SBS' Cricket ESP32 Packs Espressif's Popular SoC Into a Raspberry Pi Zero Form Factor

Designed to be pin- and footprint-compatible with the Raspberry Pi Zero, the board comes pre-flashed with MicroPython.

Michigan-based Single Board Solutions has launched its latest development board to be inspired by the Raspberry Pi Zero form factor: the Cricket ESP32, described as being "beta" status but available to order now.

"The Cricket ESP32 is the 3rd board in the Cricket series, it maintains pin compatibility with the Obsidian ESP32 while fitting into a Raspberry Pi Zero form factor," the company says. "This board came as a result of several requests and feedback that a Zero form factor was generally desirable to people interested in my larger form factor board."

"With the discovery of the antenna-less modules that became a feasible concept, and I wanted to try it out. The trade off of this board as opposed to the larger model is the need to supply an antenna to use the Wi-Fi, and the TRS connector and extra header for the unused I/Os on the expander are not available. Being compatible with a broad range of Pi and Pi Zero peripheral boards allows easy prototyping and deployment of ESP32 projects, and means if the project outgrows the ESP32, a Raspberry Pi or similar can be swapped into the project without a large mechanical tear-up."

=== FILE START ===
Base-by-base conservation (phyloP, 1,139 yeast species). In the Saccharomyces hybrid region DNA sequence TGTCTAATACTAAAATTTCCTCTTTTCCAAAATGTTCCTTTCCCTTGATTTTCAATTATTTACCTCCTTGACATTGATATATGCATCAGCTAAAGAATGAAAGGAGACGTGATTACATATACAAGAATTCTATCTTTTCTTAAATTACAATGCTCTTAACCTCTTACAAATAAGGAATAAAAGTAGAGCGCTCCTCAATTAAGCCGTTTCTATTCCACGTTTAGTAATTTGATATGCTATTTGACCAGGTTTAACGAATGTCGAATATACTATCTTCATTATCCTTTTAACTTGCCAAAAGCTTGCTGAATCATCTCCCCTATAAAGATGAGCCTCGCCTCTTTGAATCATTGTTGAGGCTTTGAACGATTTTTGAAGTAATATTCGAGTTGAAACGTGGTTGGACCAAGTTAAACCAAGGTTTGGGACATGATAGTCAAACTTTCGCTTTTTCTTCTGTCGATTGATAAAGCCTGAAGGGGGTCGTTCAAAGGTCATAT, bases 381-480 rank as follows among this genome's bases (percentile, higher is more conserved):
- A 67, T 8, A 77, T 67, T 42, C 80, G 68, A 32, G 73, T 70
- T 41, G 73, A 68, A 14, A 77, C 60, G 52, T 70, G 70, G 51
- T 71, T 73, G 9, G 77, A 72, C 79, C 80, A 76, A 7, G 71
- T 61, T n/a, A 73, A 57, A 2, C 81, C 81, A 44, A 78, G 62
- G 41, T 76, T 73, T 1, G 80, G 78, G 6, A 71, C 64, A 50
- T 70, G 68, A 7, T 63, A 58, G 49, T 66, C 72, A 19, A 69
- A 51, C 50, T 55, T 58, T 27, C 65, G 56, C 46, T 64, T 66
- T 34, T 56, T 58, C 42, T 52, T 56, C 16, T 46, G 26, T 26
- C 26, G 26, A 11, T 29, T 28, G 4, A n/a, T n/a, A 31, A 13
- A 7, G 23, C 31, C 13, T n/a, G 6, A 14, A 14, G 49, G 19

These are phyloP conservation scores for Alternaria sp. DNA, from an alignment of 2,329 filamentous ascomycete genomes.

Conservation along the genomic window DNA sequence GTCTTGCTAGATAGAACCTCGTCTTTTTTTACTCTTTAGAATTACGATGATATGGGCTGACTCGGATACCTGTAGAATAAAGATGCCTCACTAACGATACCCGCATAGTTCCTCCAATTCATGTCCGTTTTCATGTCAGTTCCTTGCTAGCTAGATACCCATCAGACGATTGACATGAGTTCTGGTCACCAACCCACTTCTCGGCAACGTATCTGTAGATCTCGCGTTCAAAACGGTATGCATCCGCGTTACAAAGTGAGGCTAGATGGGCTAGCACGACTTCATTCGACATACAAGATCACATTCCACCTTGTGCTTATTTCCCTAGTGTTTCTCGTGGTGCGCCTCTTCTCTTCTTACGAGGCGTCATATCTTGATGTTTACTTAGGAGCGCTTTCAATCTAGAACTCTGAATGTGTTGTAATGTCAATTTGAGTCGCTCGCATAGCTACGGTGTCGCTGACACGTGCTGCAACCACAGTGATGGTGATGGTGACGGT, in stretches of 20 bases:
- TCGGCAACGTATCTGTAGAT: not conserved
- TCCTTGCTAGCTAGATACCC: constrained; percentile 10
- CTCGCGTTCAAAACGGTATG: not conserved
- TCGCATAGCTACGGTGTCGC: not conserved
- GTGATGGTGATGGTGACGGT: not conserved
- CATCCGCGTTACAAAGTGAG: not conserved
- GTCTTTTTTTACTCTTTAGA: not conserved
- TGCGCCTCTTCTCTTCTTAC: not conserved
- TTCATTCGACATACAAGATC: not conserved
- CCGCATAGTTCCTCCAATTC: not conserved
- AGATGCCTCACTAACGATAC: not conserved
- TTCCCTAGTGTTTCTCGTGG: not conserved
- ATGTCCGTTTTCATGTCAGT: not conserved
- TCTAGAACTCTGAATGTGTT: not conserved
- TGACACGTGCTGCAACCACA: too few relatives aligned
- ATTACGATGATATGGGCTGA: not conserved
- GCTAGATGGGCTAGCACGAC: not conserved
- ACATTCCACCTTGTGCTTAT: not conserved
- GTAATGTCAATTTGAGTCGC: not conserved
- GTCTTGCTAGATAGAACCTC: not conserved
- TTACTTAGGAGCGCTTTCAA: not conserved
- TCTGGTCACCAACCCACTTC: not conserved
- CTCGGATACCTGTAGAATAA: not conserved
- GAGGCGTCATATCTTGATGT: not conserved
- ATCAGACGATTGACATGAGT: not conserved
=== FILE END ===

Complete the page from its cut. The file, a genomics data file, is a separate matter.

The boards come pre-assembled bar the 40-pin GPIO header to the top and without an antenna for the radio in the ESP32 module. The microcontrollers themselves come flashed with MicroPython, though the company notes that the ESP32 Arduino core is also compatible with the board.

The Cricket ESP32 is now selling for $15 from Single Board Solutions' Tindie store, but comes with a warning: "The ESP32 contains cryptographic hardware, meaning I can not ship it to anyone outside of the United States without some paperwork that I haven't been able to complete," SBS' Thomas McKahan explains. "Feel free to contact me to let me gauge interest, and I'll investigate the requirements."

Gareth Halfacree
Freelance journalist, technical author, hacker, tinkerer, erstwhile sysadmin. For hire:
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